Deal Flow

Flublok, the first recombinant flu vaccine, reshapes the market

Protein Sciences plans to ramp up to 30 million doses in the next five years

PHOTO BY Scott Kingsley

Dr. Manon Cox is president and CEO of Protein Sciences Corporation in Meriden, Conn. Her company has developed an FDA approved influenza vaccine manufacturing process using a proprietary protein expression technology that can produce high quality recombinant proteins, quickly, reliably and at a low cost.

By Richard Asinof
Posted 8/10/15
The new recombinant flu vaccine, Flubok, promises to be a driving force in changing the market for how flu vaccines – and all other vaccines – are manufactured. The Flublok vaccine is touted as being purer, safer and more effective. The story of Protein Sciences’ success is a wake-up call for the state of Rhode Island to identify and invest in the opportunities presented by the emerging biomedical industry sector.
What are the market forces that will make CVS Health reconsider and offer Flublok to its customers? If the owners of the Red Sox are willing to pay for a tour of the Durham baseball stadium, is Rhode Island’s economic development team willing to take a drive to Connecticut to tour the Protein Sciences facilities? Or, for that matter, to take a tour of the EpiVax facilities in Providence? What are the infrastructure investments needed to attract new biomanufacturing plants to locate in Rhode Island, similar to Alexion Pharmaceuticals and Amgen?
The expanding role that Brown University is playing in reshaping Rhode Island’s economic map as part of its strategic direction to move toward emphasizing its role as a research university is still vastly underappreciated. The third class of the Executive Masters in Healthcare began last week; the first-in-the-nation dual degree program in primary care and population health was also launched last week at the Warren Alpert Medical School, welcoming its first 16 students. There are more innovative educational programs in the works. The opportunities for further collaboration across disciplines and institutions – with the University of Rhode Island, with Johnson and Wales, with RISD, with Rhode Island College, and with Roger Williams University – is perhaps where the state should be making investments.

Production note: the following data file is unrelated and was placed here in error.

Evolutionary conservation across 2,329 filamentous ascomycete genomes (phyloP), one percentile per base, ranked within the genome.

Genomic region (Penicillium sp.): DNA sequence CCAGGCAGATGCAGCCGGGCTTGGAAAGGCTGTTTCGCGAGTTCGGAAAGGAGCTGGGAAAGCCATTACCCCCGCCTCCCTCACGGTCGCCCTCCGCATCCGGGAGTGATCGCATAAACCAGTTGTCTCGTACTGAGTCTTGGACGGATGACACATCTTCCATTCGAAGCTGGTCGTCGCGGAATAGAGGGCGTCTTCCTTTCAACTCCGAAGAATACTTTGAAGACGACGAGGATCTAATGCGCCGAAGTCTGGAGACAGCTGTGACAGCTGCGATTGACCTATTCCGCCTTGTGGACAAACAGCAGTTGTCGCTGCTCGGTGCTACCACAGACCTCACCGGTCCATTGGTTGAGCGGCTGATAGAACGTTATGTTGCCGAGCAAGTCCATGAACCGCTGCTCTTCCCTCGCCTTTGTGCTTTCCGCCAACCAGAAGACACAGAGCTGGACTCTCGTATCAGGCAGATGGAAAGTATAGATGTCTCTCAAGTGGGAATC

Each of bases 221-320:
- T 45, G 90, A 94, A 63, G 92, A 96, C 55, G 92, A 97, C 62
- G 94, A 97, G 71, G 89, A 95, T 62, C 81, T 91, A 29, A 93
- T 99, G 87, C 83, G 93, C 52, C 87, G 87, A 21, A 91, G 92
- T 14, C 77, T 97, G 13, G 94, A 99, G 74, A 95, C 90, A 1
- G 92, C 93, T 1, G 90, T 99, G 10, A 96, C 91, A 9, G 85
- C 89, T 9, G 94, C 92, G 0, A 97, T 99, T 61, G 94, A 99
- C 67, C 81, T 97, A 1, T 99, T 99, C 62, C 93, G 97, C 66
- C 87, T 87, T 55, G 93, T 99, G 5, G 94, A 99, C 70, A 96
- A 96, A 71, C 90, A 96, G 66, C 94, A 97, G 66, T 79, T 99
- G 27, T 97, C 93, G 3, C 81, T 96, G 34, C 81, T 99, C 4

MERIDEN, Conn. – With another flu season fast approaching, and with it, concerns about the potential effectiveness of flu vaccines to combat two strains of flu virus expected to be in circulation, it seemed like a good time to do a story on Protein Sciences and its innovative, FDA-approved flu vaccine, Flublok.

The success of Protein Sciences also offers a glimpse into potential opportunities and return on investments offered by investments in Rhode Island’s emerging biomedical industry sector.

Flublok, which Protein Sciences calls the world’s first licensed influenza vaccine that is manufactured using recombinant DNA technology, is approved for use for anyone over 18 years of age.

It is marketed as being a highly pure product: it contains no egg protein, gelatin, thimersal [a mercury derivative], latex, gluten, antibiotics, formaldehyde or influenza virus, according to Protein Sciences.

And, it's highly effective, according to Protein Sciences. A recent clinical study of Flubok involving approximately 9,000 adults 50 years or older showed that Flublok recipients were 31 percent less likely to develop laboratory-confirmed influenza than people who received a traditional, egg-based vaccine.